We cannot deny or in any way soften (in our own minds – or our message) the scriptural reality of Hell as a literal place. read more

Women in Disciple Making Movements- Why Not Women?

women in ministry

There is a simple way to almost immediately double or triple the number of people you are reaching with the gospel. Do you want to hear how? Most people would! Here it is. When you properly understand the key role of women in disciple making movements, your disciple making efforts will take a leap forward.

The tremendous potential of mobilizing and releasing women is a blind spot for many people. There are various reasons for hesitation to release women in ministry. This article will not address them all. Instead, I hope to shine some light on this topic, share my story, and take a look at scripture. The goal is not to convince you of a particular position on this topic. I hope, instead, to give you a key to growing your movement rapidly. By considering changes in how you release women, many more lost people come into the Kingdom of God.

Women In Disciple Making Movements- Key Players

Female disciples can serve as evangelists, disciple makers, trainers of disciple makers, and as very key players in disciple making movements. Jesus certainly saw this! So did Paul. Modern-day apostles like Loren Cunningham of Youth With A Mission have also lifted up women to important roles. Doing this has always brought an increase in spiritual harvest.

women in disciple making movements

Women played key roles in the movement that started in Jesus’ time. We find them playing a key role in the new churches described in the book of Acts as well. Historically there are also many instances where the release of women in ministry was key to the rapid growth of the church in a nation or people group. China and Korea are just two examples.

If you are serious about seeing thousands of unreached people become disciples of Jesus quickly, you can not afford to ignore the vital need for women to be active in disciple making movements. They can and should serve in key roles such as; evangelists, disciple makers and even leaders of a growing movement.

The Struggle To Embrace My Call & Gifts

My husband and I both felt a call to church planting among the unreached when we were in our twenties. Obeying God’s call, we moved to Asia and began to learn a local language.

In our early years of ministry, we were still figuring out who we were. We experimented with many different types of things. We were discovering our spiritual gifts.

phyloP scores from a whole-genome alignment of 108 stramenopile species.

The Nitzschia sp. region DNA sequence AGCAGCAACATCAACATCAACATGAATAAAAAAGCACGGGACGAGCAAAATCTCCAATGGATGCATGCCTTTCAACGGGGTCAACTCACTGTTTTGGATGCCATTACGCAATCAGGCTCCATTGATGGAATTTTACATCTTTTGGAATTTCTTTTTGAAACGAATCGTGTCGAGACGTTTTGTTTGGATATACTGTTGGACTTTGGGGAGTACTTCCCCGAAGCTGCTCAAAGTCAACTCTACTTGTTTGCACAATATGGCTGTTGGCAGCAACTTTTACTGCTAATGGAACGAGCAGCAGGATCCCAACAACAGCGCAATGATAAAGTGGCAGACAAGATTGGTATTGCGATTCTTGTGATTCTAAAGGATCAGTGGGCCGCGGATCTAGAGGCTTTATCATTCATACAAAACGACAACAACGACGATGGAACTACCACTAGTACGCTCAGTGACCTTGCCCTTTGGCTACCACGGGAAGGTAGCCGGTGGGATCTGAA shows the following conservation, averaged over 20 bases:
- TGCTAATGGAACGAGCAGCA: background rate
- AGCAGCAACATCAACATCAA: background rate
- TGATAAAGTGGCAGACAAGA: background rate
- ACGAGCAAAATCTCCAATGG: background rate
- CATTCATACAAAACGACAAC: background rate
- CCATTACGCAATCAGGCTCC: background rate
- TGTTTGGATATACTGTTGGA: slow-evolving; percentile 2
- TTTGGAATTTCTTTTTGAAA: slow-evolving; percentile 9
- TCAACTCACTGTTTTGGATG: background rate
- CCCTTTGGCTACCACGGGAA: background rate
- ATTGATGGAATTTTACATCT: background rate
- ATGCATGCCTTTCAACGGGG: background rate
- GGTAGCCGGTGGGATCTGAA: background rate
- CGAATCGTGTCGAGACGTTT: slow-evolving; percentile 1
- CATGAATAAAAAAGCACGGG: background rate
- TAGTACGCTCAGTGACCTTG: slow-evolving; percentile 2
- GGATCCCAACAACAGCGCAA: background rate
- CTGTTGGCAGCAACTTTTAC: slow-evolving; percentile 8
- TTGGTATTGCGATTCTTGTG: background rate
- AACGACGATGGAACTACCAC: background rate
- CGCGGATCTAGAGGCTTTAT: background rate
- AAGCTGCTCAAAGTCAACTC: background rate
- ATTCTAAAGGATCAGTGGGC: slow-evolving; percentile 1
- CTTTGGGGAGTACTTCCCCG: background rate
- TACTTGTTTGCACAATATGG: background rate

As the years passed, it became clear that God had given me the gifts of teaching and leadership. I also began to flow in a gift of faith. My deep passion and desire for pioneering work in new areas and for work with the unreached made me wonder if I may have an apostolic gifting as well.

My husband’s gifts also became more clear as we worked in various roles. He is very strong in the gift of helps and hospitality.

Wait! These were not the typical giftings that our denomination normally ascribed to men and women. Were we wrong to use these gifts? Should we try to be different or more “normal”?

I then studied 1 Corinthians 12 and was especially struck by verses 7 and 11. Verse seven said that it was God who gave gifts to each person. Verse eleven emphasizes how the Spirit is the One who distributes these gifts as He determines.

“All these are the work of one and the same Spirit, and He distributes them to each one, just as he determines.”- 1 Cor 12:11- NIV read more

Want to start a DMM? Heal the Sick!

Healing the sick is an important part of a disciple maker’s life.

What? Heal the sick? How can I do that? Only God can heal the sick! True. Not true. Wait! It can’t be both. Or can it?

There are several foundational things needed in disciple making movements. Obedience to God’s Word is one of them. In DMM training, we often focus on obedience to Christ’s command to share the gospel or be baptized. These are vitally important! If movements are built only on miracles, they tend to be shallow and often don’t see generational growth. At the same time, Jesus gave us an important model. He healed the sick and trained His disciples to do the same.

Jesus said, “Heal the sick.”

It is interesting that Jesus told His disciples not just to pray for the sick, but to heal the sick.